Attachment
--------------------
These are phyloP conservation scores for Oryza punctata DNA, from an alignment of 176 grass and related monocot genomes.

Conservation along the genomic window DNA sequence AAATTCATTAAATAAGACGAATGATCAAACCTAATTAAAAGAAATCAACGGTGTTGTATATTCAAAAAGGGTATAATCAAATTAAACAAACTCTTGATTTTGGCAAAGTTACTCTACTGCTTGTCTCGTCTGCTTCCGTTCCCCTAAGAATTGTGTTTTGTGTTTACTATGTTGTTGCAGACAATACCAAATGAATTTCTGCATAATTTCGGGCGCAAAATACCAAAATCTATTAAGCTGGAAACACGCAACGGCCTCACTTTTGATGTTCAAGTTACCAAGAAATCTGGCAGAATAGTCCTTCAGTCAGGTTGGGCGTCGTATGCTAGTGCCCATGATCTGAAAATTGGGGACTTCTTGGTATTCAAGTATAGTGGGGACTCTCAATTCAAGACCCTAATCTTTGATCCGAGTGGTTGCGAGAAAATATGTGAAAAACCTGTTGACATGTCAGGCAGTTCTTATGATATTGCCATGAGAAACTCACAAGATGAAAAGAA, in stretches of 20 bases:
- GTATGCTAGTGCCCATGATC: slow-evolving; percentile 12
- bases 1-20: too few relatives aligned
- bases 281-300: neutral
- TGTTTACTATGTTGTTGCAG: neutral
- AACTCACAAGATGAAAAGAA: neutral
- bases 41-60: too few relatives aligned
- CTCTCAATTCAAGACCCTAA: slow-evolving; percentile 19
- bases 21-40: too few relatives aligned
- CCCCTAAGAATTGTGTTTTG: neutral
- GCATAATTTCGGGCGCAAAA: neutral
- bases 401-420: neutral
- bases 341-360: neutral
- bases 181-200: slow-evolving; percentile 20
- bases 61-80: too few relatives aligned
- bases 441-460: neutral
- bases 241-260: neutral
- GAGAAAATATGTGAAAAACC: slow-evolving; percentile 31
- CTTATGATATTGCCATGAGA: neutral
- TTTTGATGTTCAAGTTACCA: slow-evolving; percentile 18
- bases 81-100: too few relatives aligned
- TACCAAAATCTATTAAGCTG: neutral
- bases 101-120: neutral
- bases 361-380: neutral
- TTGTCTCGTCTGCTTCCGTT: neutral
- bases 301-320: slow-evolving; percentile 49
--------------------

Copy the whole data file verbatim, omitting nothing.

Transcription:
These are phyloP conservation scores for Oryza punctata DNA, from an alignment of 176 grass and related monocot genomes.

Conservation along the genomic window DNA sequence AAATTCATTAAATAAGACGAATGATCAAACCTAATTAAAAGAAATCAACGGTGTTGTATATTCAAAAAGGGTATAATCAAATTAAACAAACTCTTGATTTTGGCAAAGTTACTCTACTGCTTGTCTCGTCTGCTTCCGTTCCCCTAAGAATTGTGTTTTGTGTTTACTATGTTGTTGCAGACAATACCAAATGAATTTCTGCATAATTTCGGGCGCAAAATACCAAAATCTATTAAGCTGGAAACACGCAACGGCCTCACTTTTGATGTTCAAGTTACCAAGAAATCTGGCAGAATAGTCCTTCAGTCAGGTTGGGCGTCGTATGCTAGTGCCCATGATCTGAAAATTGGGGACTTCTTGGTATTCAAGTATAGTGGGGACTCTCAATTCAAGACCCTAATCTTTGATCCGAGTGGTTGCGAGAAAATATGTGAAAAACCTGTTGACATGTCAGGCAGTTCTTATGATATTGCCATGAGAAACTCACAAGATGAAAAGAA, in stretches of 20 bases:
- GTATGCTAGTGCCCATGATC: slow-evolving; percentile 12
- bases 1-20: too few relatives aligned
- bases 281-300: neutral
- TGTTTACTATGTTGTTGCAG: neutral
- AACTCACAAGATGAAAAGAA: neutral
- bases 41-60: too few relatives aligned
- CTCTCAATTCAAGACCCTAA: slow-evolving; percentile 19
- bases 21-40: too few relatives aligned
- CCCCTAAGAATTGTGTTTTG: neutral
- GCATAATTTCGGGCGCAAAA: neutral
- bases 401-420: neutral
- bases 341-360: neutral
- bases 181-200: slow-evolving; percentile 20
- bases 61-80: too few relatives aligned
- bases 441-460: neutral
- bases 241-260: neutral
- GAGAAAATATGTGAAAAACC: slow-evolving; percentile 31
- CTTATGATATTGCCATGAGA: neutral
- TTTTGATGTTCAAGTTACCA: slow-evolving; percentile 18
- bases 81-100: too few relatives aligned
- TACCAAAATCTATTAAGCTG: neutral
- bases 101-120: neutral
- bases 361-380: neutral
- TTGTCTCGTCTGCTTCCGTT: neutral
- bases 301-320: slow-evolving; percentile 49